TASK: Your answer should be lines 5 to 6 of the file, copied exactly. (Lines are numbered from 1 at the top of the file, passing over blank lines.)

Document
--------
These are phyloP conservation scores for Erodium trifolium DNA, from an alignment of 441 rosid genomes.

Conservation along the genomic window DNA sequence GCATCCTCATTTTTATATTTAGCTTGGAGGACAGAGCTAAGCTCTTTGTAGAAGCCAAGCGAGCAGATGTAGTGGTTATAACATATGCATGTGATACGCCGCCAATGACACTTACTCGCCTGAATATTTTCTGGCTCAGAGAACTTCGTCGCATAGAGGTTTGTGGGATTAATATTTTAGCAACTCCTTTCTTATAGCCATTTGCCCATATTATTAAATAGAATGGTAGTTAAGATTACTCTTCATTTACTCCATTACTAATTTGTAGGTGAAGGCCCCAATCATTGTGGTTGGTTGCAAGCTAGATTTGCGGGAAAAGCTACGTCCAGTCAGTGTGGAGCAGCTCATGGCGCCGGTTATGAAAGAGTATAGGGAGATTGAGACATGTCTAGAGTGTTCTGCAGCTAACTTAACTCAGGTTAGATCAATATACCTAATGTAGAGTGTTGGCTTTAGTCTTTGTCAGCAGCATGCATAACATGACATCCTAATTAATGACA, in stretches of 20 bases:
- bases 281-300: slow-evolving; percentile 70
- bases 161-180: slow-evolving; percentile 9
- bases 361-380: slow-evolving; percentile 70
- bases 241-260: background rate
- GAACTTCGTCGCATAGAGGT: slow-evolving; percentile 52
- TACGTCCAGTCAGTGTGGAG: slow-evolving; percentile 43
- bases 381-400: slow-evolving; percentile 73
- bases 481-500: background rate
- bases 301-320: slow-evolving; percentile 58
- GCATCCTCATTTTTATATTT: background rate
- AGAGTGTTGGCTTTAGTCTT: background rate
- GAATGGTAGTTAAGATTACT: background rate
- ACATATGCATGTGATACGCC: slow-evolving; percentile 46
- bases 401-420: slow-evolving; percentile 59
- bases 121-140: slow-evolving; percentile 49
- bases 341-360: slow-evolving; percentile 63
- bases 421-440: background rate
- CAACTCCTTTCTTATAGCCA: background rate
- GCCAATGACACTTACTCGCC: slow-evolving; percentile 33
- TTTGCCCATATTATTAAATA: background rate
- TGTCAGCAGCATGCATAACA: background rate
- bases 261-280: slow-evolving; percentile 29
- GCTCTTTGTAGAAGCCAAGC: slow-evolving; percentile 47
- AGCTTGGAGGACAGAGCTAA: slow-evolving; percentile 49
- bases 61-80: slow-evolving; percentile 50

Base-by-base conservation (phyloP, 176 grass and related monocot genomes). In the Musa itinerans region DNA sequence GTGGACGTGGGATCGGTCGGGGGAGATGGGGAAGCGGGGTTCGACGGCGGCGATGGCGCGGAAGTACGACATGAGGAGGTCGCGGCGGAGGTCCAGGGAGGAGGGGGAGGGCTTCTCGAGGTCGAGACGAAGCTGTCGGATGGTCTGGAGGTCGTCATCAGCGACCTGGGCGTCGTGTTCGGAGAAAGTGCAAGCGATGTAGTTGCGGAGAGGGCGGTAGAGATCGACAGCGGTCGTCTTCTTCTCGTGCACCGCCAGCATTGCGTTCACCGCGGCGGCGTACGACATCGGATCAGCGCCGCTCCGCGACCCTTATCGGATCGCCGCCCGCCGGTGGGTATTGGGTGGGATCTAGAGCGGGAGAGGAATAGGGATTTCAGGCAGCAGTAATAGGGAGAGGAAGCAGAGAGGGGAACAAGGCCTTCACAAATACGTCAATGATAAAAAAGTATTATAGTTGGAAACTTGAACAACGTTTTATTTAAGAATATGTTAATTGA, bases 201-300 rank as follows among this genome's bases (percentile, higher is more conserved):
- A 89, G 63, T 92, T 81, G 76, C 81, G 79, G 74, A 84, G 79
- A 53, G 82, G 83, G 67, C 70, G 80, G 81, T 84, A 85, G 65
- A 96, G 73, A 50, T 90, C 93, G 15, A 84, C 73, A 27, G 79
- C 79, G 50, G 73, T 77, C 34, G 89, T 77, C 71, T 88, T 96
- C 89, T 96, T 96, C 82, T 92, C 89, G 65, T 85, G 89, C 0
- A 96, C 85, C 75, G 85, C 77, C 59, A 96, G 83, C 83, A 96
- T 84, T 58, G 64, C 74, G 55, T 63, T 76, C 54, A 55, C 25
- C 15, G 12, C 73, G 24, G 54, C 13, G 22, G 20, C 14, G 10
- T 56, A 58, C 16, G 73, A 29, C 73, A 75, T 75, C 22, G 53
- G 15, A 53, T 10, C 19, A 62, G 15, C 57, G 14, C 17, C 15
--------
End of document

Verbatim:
- bases 361-380: slow-evolving; percentile 70
- bases 241-260: background rate